Band members who are often part of Ógra or Sinn Féin view themselves as playing an integral part in modern republican activism. Band members have “an intense pride in what they do and constantly strive for perfection in their performances”.
One thing that is clear about the republican flute bands is how they have changed and developed along with republican struggle. Most of the bands playing now have origins that map the last phase of the struggle, starting up in the 1970s, 1980s and even more recently. A very few have links back to the Hibernians but most are new entities borne out of the more recent conflict. Bill Groves says, “Bands are always changing: as the politics changed, we changed,” and he cites examples of the names of bands changing, the uniforms and, most crucially, the musical influences that spread across a diverse range of sources going from the Irish Brigade to Simon and Garfunkel!
Now with a strategic review into parades as part of the Good Friday Agreement, republican bands are working to move again, in a way that will grow bands as part of Sinn Féin’s development across the island. Talks on forming a band alliance have been underway to find a common ground to develop republican bands in all areas through simple co-operation on accessing funding and other forms of assistance.
The question of the uniforms and other symbols on drums has been raised in the unionist community so I ask Bill about the origins of the uniforms in republican flute bands. He said that, in the 1970s and 1980s, young republicans looked up to the IRA in a romantic vision of the soldier in struggle and that the evolving fashion of camouflage trousers, boots, beret and sunglasses were a relatively cheap option when it came to bands short on funding and from poverty-stricken neighbourhoods creating a uniform. “But if we are engaging with loyalism and want them to change, we have to change too.”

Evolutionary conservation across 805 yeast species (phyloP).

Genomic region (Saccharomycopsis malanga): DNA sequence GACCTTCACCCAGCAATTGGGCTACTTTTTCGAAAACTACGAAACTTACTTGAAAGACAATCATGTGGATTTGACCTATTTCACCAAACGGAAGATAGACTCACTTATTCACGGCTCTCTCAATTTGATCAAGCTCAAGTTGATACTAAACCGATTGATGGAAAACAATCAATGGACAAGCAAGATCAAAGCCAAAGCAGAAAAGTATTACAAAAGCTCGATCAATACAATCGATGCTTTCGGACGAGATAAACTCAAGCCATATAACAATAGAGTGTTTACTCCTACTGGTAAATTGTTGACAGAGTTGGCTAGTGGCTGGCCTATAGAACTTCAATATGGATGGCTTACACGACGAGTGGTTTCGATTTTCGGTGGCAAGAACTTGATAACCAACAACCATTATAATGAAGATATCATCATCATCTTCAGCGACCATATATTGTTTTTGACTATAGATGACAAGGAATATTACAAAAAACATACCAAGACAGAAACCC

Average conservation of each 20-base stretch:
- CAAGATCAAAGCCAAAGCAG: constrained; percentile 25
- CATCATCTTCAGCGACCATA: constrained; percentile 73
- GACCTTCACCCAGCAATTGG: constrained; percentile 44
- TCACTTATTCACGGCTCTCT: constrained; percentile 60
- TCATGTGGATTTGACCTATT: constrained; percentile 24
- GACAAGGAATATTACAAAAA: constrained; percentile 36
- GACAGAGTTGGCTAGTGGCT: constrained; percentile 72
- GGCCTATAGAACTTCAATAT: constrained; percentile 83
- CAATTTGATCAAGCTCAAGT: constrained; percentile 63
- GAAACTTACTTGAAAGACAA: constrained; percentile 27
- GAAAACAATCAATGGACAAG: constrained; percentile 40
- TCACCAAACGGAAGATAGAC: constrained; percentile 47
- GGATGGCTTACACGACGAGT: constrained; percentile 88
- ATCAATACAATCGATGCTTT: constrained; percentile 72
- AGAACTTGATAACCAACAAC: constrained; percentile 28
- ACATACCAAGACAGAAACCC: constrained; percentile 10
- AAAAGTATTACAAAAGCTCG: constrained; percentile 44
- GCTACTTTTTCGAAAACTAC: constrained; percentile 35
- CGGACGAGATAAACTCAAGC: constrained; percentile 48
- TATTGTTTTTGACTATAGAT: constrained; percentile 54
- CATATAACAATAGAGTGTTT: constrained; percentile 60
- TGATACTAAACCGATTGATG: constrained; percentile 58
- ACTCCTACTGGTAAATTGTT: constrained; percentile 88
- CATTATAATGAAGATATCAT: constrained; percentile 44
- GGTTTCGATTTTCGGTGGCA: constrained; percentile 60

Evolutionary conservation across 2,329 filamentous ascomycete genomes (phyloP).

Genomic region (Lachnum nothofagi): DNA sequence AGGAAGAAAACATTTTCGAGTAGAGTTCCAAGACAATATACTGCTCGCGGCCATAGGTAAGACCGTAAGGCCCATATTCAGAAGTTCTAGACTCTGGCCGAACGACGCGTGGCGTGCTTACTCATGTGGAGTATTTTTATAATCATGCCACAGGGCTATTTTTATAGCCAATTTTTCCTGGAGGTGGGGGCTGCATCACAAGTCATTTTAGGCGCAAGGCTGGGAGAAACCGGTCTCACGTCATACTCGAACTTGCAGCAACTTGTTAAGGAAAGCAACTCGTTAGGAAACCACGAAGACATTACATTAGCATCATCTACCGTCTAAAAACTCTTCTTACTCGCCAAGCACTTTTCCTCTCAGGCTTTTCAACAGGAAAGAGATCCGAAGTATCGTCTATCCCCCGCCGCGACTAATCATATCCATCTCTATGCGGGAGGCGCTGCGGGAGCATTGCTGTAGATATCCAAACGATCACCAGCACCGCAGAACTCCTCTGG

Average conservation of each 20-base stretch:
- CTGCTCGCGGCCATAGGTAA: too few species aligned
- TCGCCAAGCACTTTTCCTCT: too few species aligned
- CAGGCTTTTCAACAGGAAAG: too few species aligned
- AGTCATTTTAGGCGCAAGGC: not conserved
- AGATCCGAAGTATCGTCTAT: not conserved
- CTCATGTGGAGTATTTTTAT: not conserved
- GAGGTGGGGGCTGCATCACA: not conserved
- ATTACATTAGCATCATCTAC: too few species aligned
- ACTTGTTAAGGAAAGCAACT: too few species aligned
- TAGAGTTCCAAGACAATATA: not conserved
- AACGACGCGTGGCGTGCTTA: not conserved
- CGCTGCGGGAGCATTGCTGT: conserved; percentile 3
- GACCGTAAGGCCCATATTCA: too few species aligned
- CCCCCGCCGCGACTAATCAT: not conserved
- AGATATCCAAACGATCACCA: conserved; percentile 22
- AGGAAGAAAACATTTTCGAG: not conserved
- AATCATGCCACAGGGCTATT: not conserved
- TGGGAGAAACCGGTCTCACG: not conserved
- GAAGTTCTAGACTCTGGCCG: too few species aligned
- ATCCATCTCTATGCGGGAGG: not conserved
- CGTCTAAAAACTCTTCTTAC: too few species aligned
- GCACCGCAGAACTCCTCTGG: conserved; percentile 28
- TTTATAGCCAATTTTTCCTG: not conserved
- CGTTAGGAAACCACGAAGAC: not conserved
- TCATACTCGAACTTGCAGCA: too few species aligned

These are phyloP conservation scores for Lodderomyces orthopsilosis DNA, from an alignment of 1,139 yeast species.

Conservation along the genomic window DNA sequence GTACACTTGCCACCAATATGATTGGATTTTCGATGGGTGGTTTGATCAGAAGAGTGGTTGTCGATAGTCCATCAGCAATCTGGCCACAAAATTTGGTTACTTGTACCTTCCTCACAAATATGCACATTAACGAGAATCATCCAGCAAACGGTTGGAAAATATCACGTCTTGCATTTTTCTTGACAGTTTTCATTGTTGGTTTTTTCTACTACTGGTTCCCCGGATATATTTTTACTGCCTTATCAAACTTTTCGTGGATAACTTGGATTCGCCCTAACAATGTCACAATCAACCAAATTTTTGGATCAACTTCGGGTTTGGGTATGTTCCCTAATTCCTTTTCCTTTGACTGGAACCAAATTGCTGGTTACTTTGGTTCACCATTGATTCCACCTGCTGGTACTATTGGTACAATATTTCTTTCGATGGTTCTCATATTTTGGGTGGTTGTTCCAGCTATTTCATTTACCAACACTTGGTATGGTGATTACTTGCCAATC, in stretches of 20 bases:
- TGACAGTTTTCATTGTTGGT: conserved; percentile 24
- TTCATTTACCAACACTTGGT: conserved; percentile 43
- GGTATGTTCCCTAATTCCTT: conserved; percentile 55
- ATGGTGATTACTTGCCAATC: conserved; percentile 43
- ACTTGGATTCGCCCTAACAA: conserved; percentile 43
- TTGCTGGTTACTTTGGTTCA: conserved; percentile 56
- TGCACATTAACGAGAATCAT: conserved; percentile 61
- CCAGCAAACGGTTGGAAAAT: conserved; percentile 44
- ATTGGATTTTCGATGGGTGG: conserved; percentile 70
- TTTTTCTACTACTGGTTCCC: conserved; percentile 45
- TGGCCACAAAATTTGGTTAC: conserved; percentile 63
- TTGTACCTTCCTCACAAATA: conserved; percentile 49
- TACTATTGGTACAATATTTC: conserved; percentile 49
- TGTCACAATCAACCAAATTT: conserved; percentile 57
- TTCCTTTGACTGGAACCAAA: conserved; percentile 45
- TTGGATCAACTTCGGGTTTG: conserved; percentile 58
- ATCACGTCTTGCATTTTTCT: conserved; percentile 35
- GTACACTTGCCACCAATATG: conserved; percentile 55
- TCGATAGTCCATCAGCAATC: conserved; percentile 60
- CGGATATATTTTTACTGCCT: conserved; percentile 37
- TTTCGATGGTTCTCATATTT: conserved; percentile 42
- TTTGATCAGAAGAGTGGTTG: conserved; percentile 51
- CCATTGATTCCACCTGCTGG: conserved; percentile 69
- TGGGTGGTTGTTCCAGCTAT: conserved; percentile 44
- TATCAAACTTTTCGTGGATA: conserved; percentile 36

“Without bands,” Bill says, “the commemorations will lose some of their impact and other events will lose some of the energy that republicanism should be about. And so we need to build on the strength and wealth of experience that is out there right now. We still need to give young people a role in republicanism and the flute bands are the starting point for this.”
Though small in numbers across the island, the band movement is still vibrant. A quick internet search will show any number of performances on YouTube. Then there are band websites – Éire Nua’s being very slick – and then there are an endless amount of Bebo, MySpace and Facebook pages with photos and videos of band members proud of their band identity and affiliation.
Throughout the interview, Bill Groves returns to two themes: the positive role bands can play in the lives of the young members and the communities they come from, and his core message that, ‘We need bands more than ever.’

An Phoblacht Magazine